Clink. Clink. Clink.
The Pennyman dropped a coin into the mouth of Diane and then went to the body of the next victim of Graham’s slaughter. Acmon stood nearby, watching his brother work, leaning against a tree over one of the few casualties from their uncle’s army.
Over a hundred bodies lay frozen in macabre positions, some missing heads or hands, others ripped apart by bullet fire. Luckily Graham had not sent any of his torch bearers with the group.
“I can help you you know,” Acmon offered for the second time.
“It is my job,” The Pennyman said, depositing another obol in another mouth.
“How many souls do you estimate he has left?” Acmon said, kicking at one of the few bodies that had not belonged to a Gargoyle.
“And what about our father?”
“What about him? Look around you right now.”
Acmon glanced about the gory scene before him, illuminated only by the moon. The houses around him were dark, the street lights as well. “Yeah, you’re right. This world suits him. What about our Grandfather?”
“Do you think he came back?”
The Pennyman moved aside a fallen body, revealing a frightened looking African American teenager huddled beneath.
“Please, please don’t kill me!” The teen said.
Acmon smiled. “I have no intention to. What is your name young man?”
“B-Benny,” he stammered.
“Well, Benny,” Acmon said, the smile still upon his face, “Let me help you.” Acmon held his hand out to the prone man.
Benny reached out and took Acmon’s hand.
The Pennyman ignored the bright flash of light that followed and went about his business, barely paying attention to what Acmon was telling Benny.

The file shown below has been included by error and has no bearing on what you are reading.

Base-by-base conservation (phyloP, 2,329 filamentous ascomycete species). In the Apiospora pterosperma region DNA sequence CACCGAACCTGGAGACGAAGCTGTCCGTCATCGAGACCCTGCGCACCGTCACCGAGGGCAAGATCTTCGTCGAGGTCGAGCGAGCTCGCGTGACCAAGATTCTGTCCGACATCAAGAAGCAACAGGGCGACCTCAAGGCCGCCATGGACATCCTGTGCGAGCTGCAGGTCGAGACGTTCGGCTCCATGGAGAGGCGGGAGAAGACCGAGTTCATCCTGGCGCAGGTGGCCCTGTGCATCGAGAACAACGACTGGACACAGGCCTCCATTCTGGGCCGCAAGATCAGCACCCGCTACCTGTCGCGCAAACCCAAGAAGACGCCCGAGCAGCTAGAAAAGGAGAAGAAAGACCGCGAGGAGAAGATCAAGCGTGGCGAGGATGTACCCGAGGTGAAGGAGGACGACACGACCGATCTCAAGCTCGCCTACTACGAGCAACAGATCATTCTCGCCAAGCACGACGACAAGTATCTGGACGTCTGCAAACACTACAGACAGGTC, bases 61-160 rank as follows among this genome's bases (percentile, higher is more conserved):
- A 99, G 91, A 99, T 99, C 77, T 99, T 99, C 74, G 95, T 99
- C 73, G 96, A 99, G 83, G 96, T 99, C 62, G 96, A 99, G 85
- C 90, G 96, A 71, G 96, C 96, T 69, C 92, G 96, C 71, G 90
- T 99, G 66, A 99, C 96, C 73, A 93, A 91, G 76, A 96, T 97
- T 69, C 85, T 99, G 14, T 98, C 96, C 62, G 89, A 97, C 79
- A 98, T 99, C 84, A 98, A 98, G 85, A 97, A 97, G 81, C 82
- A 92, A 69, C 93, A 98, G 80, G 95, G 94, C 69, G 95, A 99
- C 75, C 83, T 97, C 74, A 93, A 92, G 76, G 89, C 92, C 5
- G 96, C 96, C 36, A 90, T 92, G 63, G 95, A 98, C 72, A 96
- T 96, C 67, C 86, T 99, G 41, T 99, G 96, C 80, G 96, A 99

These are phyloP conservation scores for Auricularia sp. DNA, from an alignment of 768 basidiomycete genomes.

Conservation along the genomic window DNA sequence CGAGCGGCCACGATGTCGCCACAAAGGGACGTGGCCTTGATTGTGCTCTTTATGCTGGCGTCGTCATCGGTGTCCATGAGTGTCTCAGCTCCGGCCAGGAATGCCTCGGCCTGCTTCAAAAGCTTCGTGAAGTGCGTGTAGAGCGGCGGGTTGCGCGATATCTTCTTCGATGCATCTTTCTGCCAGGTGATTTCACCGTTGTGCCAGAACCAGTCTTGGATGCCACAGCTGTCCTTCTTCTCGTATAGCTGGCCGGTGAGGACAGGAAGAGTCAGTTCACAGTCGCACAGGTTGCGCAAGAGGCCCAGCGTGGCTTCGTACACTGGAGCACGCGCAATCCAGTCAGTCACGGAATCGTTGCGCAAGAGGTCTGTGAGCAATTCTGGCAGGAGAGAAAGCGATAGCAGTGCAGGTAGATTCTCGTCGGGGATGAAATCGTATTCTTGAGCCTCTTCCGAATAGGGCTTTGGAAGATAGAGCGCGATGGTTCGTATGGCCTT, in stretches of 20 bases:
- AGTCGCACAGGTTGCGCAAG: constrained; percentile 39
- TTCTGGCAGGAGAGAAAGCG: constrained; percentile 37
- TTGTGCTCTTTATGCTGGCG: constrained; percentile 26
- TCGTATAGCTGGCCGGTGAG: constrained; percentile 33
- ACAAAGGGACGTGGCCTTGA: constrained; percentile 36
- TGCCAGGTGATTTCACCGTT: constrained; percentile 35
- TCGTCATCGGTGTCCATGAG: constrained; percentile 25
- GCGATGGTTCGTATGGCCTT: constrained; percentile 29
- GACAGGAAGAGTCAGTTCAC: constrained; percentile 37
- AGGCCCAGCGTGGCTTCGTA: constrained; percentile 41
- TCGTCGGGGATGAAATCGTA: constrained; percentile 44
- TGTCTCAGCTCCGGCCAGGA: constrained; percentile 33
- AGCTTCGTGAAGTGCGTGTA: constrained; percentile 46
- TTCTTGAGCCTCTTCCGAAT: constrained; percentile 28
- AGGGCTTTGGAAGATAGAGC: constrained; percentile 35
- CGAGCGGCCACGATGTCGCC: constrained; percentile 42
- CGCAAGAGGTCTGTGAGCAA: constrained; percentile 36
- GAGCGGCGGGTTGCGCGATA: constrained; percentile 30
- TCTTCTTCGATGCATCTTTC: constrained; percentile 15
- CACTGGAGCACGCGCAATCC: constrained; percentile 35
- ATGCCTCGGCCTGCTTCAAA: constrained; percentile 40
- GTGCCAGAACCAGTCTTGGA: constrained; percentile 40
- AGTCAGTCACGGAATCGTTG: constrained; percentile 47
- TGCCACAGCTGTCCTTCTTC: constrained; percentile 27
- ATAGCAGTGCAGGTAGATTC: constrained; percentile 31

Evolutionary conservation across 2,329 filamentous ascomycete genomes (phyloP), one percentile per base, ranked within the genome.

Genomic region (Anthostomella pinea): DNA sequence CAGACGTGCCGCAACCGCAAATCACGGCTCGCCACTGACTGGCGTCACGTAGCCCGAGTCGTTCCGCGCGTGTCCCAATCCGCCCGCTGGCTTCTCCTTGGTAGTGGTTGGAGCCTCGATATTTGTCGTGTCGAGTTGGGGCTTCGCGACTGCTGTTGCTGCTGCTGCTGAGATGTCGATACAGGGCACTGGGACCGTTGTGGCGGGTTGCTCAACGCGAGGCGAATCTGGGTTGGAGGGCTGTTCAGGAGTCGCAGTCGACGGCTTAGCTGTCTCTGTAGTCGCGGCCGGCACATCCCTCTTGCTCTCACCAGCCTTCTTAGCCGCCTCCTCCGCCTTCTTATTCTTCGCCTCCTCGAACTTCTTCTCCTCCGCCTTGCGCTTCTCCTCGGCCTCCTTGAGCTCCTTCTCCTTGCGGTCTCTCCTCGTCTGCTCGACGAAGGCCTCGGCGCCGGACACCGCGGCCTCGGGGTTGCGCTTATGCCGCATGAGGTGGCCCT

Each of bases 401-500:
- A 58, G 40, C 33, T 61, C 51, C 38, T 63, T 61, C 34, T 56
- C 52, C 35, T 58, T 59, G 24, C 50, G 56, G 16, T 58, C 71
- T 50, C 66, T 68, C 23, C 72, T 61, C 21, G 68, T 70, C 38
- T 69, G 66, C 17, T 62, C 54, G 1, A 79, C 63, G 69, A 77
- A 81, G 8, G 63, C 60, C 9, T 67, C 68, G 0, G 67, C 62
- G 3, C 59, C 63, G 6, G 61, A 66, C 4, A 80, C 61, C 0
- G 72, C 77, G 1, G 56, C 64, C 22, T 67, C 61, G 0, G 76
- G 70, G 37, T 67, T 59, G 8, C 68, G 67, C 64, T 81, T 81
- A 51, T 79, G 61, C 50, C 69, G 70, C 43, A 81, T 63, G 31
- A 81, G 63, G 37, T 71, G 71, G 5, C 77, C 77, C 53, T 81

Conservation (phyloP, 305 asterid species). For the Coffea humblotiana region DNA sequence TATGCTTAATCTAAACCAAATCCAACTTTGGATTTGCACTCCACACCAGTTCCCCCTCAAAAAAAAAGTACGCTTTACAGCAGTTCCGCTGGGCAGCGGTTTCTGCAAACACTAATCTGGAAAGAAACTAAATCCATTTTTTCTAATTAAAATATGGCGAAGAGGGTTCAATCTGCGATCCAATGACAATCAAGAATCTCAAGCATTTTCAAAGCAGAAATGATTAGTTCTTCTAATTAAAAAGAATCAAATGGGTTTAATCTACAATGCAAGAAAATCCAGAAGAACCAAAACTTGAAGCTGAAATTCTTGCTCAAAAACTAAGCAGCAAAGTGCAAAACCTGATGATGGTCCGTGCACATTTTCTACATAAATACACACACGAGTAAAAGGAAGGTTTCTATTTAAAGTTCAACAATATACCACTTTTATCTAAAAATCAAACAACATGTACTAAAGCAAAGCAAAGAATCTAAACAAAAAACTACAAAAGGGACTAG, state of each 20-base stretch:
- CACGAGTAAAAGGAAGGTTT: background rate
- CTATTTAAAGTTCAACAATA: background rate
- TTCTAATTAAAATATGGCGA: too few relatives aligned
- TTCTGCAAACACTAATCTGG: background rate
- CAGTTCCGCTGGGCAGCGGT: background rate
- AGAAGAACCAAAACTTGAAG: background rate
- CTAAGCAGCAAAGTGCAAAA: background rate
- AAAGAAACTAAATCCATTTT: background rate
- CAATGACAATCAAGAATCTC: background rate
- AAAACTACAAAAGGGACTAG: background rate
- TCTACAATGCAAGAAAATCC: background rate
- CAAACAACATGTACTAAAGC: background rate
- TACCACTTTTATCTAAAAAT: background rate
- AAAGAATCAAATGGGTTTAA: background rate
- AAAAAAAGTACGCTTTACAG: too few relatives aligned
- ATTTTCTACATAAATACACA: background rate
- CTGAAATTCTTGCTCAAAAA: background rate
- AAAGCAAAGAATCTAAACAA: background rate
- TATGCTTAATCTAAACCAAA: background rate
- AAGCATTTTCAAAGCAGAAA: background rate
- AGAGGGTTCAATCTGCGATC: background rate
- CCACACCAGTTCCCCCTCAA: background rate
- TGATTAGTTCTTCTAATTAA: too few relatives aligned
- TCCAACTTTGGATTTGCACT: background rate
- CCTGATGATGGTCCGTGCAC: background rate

“What? What just happened?” Benny asked, blinking and rubbing his eyes.
“I’ve begun to tip the scales.” Still smiling.
Benny smiled too. “Thank you,” He said as he stretched.
The act looked to the Pennyman as if the teenager was trying on a new piece of clothing. “So brother, you have decided to fight after all.”
“My souls will be put to good use up here. Like I said before, these people have something, and they deserve a chance to keep it. Now, I must be off, I have work of my own to do.”
With that, Acmon walked forward and disappeared, leaving the Pennyman alone with his charges. He finished the last of them, retrieving his bag from where he had left it. He laughed at the thought of what Chaos would do to this world if he had chosen to come back. “No, if grandfather was here, this would be over.” He told no one in particular.
“Good luck brother.” He said to the wind and then took his three steps, appearing before Graham’s marching army. The marching soldiers parted around him, having long learned to ignore the Pennyman. The six horses pulled up short before him and stood there, pawing the ground.
“Nephew, to what do I owe this visit?” Graham asked, Hopping over the passenger door of the Mustang.
The Pennyman dropped his bag. “You wanted a war, uncle? Well good luck.”
Clink. Clink. Clink.